For instance, asset management software products can help reduce maintenance costs, according to Bryan Dunham, coordinator of the IT department at the Kitchener Public Library.

The KPL uses Microsoft’s System Center Essential 2007, a set of IT system management software tools that automatically alert the IT team about issues such as server bottlenecks, PC problems and impending software license maturity.

4. Invest in employee training

Companies should also invest in training workers to properly

“Most employees understand less than 20 per cent of the software packages they use,” said Reeves. When they are trained on these packages , the gain in productivity far outweighs the training costs, he said.

In the case of one concrete structure manufacturing firm that sought the help of Reaves, the computer specialist had to pull vital costumer transaction information out from the system because the bookkeeper didn’t know how to save invoices properly.

“The bookkeeper wasn’t aware that the spreadsheet program could calculate and save invoices. She was simply copying over old invoice templates. As a result the company had no record of previous transactions.”

Reaves said in smaller organizations, it is often assumed that employees know how to use the applications they work with. Very often, workers only have the slightest working knowledge of the tools they are given and are not able to maximize the potential of the software product.

5. Maintain firewalls and security

It is important to ensure that all computers in the organization contain the latest security patches and that firewalls are installed and maintained properly.

“Hackers are continuously improving their tactics and their arsenal. Unfortunately, most SMBs and some bigger companies often neglect to install the latest security patches,” Reaves said.

He suggests that firms designate a person or team to ensure that firewalls and security patches are maintained properly.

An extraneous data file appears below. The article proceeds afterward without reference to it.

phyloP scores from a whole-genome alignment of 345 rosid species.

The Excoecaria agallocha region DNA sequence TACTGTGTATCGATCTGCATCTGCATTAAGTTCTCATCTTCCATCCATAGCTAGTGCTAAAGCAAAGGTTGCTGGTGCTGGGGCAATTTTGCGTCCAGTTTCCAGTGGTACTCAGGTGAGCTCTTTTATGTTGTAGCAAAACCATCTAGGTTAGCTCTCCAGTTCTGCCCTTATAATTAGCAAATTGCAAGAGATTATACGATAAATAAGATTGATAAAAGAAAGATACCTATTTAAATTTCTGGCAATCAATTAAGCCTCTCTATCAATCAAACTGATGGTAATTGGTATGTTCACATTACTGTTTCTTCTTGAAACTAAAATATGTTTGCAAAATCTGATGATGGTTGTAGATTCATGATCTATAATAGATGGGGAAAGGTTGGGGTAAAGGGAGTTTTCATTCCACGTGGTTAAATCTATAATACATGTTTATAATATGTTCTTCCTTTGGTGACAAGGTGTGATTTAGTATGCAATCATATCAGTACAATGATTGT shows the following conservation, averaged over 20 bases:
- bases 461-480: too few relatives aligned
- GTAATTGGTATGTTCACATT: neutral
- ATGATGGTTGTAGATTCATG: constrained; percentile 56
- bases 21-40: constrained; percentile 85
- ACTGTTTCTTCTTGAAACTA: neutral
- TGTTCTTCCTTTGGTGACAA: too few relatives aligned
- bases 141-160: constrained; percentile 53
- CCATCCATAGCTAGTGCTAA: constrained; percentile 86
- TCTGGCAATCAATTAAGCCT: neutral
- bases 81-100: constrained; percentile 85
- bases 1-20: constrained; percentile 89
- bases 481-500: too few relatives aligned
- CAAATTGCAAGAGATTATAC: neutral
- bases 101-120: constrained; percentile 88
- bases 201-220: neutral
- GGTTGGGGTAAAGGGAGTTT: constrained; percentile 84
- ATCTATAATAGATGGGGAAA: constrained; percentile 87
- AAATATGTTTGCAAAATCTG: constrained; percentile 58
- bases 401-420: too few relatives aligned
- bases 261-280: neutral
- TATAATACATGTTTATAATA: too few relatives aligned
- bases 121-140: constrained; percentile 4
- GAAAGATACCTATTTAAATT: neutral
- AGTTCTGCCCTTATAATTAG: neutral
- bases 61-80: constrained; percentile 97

6. Backup data

It sounds so obvious but most companies fail to keep 100 per cent of their data regularly backed up, said Reaves. It is often too late by the time IT teams discover the back up gap.

An eye surgery clinic that consulted Reaves lost more than two years worth of client information when their server went down. The firm had neglected to inform a new hire that data had to be backed up regularly.

For several weeks, receptionists had no idea who would be showing up in the clinic and they could not make new appointments for fear of bumping off a previous appointment.

When things like these happen the negative repercussions are two-fold said Reaves: one, staff members spend hours to recreate lost data; two, the firm loses client confidence.

7. Get good virus, spam and spyware protection

More than 80 per cent of the service calls CTS receives are from people seeking help in dealing with spam, virus and spyware attacks.

Although not uncommon with larger organizations, the impact of such attacks are felt more strongly by SMBs or businesses run by a single person because these firms often do not have an IT team to back them up.

When clients complain to CTS that their PCs are running very slow, very often it is because the machine has been infected by hundreds of spyware programs, Reaves said.

By keeping virus and anti-spyware tools up-to-date, businesses will be able to reduce the nuisance caused by malicious software products.

Reaves favours anti-spyware and anti-virus tools from AVG Technologies, PC Tools and CA.

Comment: edit@itworldcanada.com